As I took the seat off of the base to put into the car, I noticed the woman finally had looked up again from her drivers seat.  She realized everyone was in my car and it was just me at the back now, so after she gave a few glances around, I saw her place her car in reverse and start to back up.  I realized again at that time she had been sitting there for several minutes.  Even though we had moved "quickly" it still wasn't "quick" and she was still waiting to leave.  I started to put the wheelchair in to the back of the car when the woman was just about fully backed out of her parking space.  I noticed out of the corner of my eye her car had stopped moving backwards for no obvious reason, so I lifted my head to look why she hadn't driven off just yet.

The woman rolled down her window. She smiled at me and said "I just wanted to tell you that you are doing a great job."  I looked at her, obviously taken aback and said "Thank you!"  She continued... "I'm sure you hear a lot, and probably not much of it is worth listening to, so I wanted to tell you that I admire you and you're doing a great job with those kids.  I just know it. I hope you have a wonderful day."  I thanked the lady again, we exchanged smiles, and she drove off.  

When I got into the car, suddenly all my worries went away.  I stopped worrying we wouldn't get our chores finished, I stopped worrying about our finances, I stopped worrying about Meagan's upcoming hospital stay, and best of all, for the rest of that day, I completely forgot about the other comments we had received that day - for the rest of the day, that lady and her sweet compliment stuck with me.  What a nice gift her words had been and I cherished that for the rest of the afternoon.  

Fast forward to a few days ago.  Mostly everything was ready for Meagan's hospital stay - but we were out of a few essentials (think, toilet paper..etc..) of course.  So one quick run to the store was needed.  I piled the kids in the car and off we went.  Of course their stress levels were also starting to rise because they knew that in a few days Meagan and I wouldn't be home with them every day, and they worry because they don't always fully grasp what is going on.  We arrived at the store, got the few items I came for, and made our way to the line with only a few "mom can we get that?" aversions with my usual (and true) statement "no, we don't have money for that."  

We jumped in to the line where it looked like the woman was almost finished checking out. After a few minutes I realized it was taking longer than it should have and so I started paying more attention to the cashier.  What I saw next really needed no explanation.  It was apparent that the woman did not have the money for her food.  The cashier was very kindly trying to explain the difference, and it was apparent there was a language barrier between her and the woman customer.  Once the woman understood, I saw her going through her grocery bags and pulling out a loaf of bread, bananas, and other items.  She would set them on the counter, the cashier would re-ring her bill, and when it still wasn't enough the woman would continue to remove items.  The cashier was being very nice and trying to work with the woman but I could immediately sense the stress level of the woman rising.  The woman went from not understanding, to blushingly removing items from her bags, to now frazzled and obviously overcome by the situation.  The people in line behind us were growing impatient and the cashier now could sense the pressure.  She looked up at me and said "I'm so sorry ma'am, this shouldn't take much longer."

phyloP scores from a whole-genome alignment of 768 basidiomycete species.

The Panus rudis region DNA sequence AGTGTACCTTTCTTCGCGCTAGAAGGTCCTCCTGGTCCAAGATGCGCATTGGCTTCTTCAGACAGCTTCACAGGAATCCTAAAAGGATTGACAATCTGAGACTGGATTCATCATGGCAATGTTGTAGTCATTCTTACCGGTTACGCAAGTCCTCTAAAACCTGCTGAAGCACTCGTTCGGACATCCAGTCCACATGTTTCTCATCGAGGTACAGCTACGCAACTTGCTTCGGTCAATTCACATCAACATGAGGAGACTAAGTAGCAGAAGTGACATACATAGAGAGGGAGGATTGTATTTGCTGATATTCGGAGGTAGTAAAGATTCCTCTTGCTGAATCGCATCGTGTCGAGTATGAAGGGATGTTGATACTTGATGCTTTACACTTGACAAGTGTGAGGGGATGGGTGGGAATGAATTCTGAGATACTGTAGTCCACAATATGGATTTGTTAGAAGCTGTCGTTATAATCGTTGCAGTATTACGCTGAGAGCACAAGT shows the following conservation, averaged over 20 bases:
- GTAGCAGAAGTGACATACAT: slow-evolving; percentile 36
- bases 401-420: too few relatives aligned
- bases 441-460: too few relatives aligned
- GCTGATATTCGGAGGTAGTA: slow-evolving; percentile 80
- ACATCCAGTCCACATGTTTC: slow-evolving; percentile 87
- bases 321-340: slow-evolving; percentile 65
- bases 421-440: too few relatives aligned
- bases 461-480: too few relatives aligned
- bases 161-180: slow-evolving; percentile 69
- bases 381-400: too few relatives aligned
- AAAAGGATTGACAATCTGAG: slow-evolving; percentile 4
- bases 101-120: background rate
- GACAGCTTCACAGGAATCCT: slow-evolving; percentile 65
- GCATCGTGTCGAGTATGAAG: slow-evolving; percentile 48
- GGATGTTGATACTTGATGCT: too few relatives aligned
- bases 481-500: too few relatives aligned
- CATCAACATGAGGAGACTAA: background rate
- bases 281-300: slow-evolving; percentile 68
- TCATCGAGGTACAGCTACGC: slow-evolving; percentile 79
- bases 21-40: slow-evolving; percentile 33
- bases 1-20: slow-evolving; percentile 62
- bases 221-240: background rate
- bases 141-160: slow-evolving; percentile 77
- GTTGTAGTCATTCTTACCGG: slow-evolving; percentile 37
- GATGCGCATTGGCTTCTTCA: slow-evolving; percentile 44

Watching this unfold in front of me, my heart and head were having an internal battle.  My heart wanted to pay for the woman's groceries... my head wanted to retreat knowing we barely could pay for our own.  But it was in that moment that I just kind of "did" before I "thought."  I told the cashier I would buy the woman's groceries.  The cashier nodded and proceeded to put the woman's goods back into her bags.  The woman started to unpack some saying "no, no..." not realizing it was ok.  The cashier looked at her and said "It's ok."  The woman still not understanding and now on the verge of tears said "no, no.." and started to put her bags back again.  The cashier then pointed at me and said "no, it's ok."  The woman looked back at me, and started to cry.  I could see her looking at my kids, one by one, (who were probably being incredibly silly by this point), and then she came over to me and said "no."  I just took her hand and said "It's ok" and smiled at her.  I gave the cashier the money for her grocery bill and the woman began to cry.  She muttered something which by her outward gestures to me I assume was "thank you" and I helped her load her bags into her cart.  I simply gave her the biggest smile I could and told her "God bless" and she turned and walked towards the door.  The cashier looked up and smiled at me, and I noticed then tears in her eyes as well.